Good Stuff to Know July 2020

Steroid Shot Side Effects: Steroid Injections are BAD NEWS

Traditional medicine has a secret addiction that’s hurting patients. Like the addict who just can’t stop, it needs a serious intervention. What are physicians addicted to? Steroids shots that are reimbursed by insurance but that are making patients worse. So let’s dive into steroid shot side effects and find out what all of the traditional medical sites will never tell you.

Survey finds large increase in psychological distress reported among US adults during the COVID-19 pandemic

A new survey conducted during the COVID-19 pandemic found a more-than-threefold increase in the percentage of US adults who reported symptoms of psychological distress — from 3.9 percent in 2018 to 13.6 percent in April 2020.

Why some older adults remember better than others

New research marks the beginning of an effort to better understand memory and memory loss in older adults using advanced imaging and data analysis techniques. Even among healthy people, a faltering memory is often an expected part of aging — but it’s not inevitable.

Researchers urge halt in prescribing hydroxycholoroquine for COVID-19

Researchers urge a moratorium on prescribing chloroquine or hydroxychloroquine, with or without azithromycin, to treat or prevent COVID-19, and caution that the reassuring safety profile of hydroxychloroquine may be more apparent than real. Safety data derive from decades of prescriptions by clinicians, primarily for their patients with lupus and rheumatoid arthritis, both of which are of greater prevalence in younger and middle age women, who are at very low risk of fatal heart outcomes due to hydroxychloroquine.

Slow easing of lockdowns may be better for global economy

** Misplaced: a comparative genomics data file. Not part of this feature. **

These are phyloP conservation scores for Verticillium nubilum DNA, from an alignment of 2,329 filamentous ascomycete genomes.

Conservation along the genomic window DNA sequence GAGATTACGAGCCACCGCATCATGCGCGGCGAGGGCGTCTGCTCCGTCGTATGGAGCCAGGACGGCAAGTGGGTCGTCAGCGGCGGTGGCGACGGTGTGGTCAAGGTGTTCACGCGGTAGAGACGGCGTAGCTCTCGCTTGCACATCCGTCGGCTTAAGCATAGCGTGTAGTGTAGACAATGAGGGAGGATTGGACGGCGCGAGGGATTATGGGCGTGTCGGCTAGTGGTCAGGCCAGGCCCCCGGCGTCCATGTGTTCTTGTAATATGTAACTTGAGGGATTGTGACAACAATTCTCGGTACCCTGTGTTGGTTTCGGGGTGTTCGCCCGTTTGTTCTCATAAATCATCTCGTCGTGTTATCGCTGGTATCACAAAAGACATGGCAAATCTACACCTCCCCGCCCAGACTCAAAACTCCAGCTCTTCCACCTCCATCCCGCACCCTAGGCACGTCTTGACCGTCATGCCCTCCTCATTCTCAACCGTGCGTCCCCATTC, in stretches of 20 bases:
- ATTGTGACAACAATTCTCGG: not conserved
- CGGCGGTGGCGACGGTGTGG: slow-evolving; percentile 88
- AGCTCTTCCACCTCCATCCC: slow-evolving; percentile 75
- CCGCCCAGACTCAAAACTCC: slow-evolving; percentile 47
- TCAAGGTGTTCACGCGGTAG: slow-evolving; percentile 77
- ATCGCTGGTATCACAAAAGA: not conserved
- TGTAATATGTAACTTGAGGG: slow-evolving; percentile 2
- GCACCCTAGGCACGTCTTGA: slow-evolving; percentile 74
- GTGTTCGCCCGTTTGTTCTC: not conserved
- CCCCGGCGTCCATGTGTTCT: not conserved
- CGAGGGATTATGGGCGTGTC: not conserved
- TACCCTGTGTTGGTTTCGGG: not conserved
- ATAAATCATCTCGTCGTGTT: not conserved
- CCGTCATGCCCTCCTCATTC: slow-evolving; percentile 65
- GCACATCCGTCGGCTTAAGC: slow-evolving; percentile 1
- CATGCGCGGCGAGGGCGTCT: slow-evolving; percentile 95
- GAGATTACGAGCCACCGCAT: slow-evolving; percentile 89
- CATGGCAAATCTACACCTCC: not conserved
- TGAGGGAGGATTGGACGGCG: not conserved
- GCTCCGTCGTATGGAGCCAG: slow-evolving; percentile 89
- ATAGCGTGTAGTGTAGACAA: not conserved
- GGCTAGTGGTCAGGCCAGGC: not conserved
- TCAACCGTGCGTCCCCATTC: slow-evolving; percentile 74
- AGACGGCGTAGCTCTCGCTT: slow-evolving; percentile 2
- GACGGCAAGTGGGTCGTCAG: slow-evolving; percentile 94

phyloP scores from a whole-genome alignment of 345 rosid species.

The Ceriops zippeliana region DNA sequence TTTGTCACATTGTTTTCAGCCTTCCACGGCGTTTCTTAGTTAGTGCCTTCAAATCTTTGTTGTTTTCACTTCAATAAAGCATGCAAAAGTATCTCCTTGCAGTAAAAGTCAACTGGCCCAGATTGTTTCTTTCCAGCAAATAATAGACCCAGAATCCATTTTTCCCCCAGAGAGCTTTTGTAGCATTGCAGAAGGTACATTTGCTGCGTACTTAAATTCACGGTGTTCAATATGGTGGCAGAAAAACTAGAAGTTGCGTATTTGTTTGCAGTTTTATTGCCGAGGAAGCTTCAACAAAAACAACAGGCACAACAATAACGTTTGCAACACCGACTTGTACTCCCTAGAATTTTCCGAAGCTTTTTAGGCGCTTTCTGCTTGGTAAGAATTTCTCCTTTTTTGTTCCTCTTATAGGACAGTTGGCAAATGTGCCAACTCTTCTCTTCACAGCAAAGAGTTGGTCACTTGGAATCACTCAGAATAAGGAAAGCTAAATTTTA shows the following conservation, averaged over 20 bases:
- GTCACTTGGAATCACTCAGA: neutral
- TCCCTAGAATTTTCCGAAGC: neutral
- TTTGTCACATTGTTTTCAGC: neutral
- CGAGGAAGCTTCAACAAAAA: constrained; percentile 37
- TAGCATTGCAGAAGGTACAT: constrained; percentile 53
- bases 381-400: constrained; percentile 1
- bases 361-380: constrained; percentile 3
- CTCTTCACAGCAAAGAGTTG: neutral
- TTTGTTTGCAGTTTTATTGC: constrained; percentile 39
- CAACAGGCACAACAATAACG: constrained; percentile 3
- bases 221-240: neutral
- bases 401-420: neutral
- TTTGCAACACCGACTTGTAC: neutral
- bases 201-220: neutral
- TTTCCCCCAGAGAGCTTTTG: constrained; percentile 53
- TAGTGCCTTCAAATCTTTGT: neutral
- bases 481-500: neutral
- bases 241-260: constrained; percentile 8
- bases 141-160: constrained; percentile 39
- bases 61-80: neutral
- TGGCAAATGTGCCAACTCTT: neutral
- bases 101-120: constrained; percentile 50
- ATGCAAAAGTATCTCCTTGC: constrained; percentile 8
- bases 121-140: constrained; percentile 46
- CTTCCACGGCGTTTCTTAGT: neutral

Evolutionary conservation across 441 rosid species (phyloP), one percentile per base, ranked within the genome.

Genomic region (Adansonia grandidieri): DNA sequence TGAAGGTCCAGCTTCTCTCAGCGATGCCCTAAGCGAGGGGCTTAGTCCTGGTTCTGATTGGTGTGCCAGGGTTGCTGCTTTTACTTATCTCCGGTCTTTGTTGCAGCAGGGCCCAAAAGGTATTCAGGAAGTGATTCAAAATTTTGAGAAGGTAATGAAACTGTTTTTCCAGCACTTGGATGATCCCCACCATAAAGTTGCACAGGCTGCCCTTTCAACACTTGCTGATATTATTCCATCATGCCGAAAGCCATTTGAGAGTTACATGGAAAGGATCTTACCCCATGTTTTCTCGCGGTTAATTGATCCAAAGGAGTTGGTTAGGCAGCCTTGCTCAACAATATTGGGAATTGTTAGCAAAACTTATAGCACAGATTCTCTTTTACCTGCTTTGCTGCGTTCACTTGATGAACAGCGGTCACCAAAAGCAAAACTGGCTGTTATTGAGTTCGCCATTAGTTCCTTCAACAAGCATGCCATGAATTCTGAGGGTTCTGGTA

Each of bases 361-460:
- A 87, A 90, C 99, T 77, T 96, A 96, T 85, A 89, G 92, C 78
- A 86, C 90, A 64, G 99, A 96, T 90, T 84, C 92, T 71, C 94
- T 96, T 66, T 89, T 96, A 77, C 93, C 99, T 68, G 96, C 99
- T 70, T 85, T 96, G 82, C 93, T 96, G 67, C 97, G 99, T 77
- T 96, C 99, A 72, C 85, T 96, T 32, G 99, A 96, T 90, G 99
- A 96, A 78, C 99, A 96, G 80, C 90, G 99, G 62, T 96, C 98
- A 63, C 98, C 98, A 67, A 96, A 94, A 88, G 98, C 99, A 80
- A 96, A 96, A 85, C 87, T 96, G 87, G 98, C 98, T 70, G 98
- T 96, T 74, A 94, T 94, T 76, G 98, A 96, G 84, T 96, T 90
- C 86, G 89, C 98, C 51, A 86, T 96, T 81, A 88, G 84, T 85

A cautious approach to easing lockdown restrictions that reduces the risk of later lockdowns may be better for the global supply chain in the long run, according to a new modeling study.

Vitamin D levels appear to play role in COVID-19 mortality rates

Patients with severe deficiency are twice as likely to experience major complications. Researchers analyzed patient data from 10 countries. The team found a correlation between low vitamin D levels and hyperactive immune systems. Vitamin D strengthens innate immunity and prevents overactive immune responses. The finding could explain several mysteries, including why children are unlikely to die from COVID-19.

Restoring vision by gene therapy

Latest scientific findings give hope for people with incurable retinal degeneration. Macular degeneration is one of the major reasons for visual impairment. Scientists have now developed a therapeutic approach based on gene therapy. They managed to activate degenerated photoreceptors using near-infrared light.

Physical activity in all of its forms may help maintain muscle mass in midlife

Hormonal changes during menopause decrease muscle mass, but physical activity might slow the decrement. Loss of estrogen has an effect on muscles and leads to a decline in muscle mass. Physical activity in all of its forms may help maintain muscle mass in midlife.

Repetitive negative thinking linked to dementia risk

Persistently engaging in negative thinking patterns may raise the risk of Alzheimer’s disease, finds a new UCL-led study published in Alzheimer’s & Dementia.

Unexpected uncertainty can breed paranoia

In times of unexpected uncertainty, such as the sudden appearance of a global pandemic, people may be more prone to paranoia, say researchers.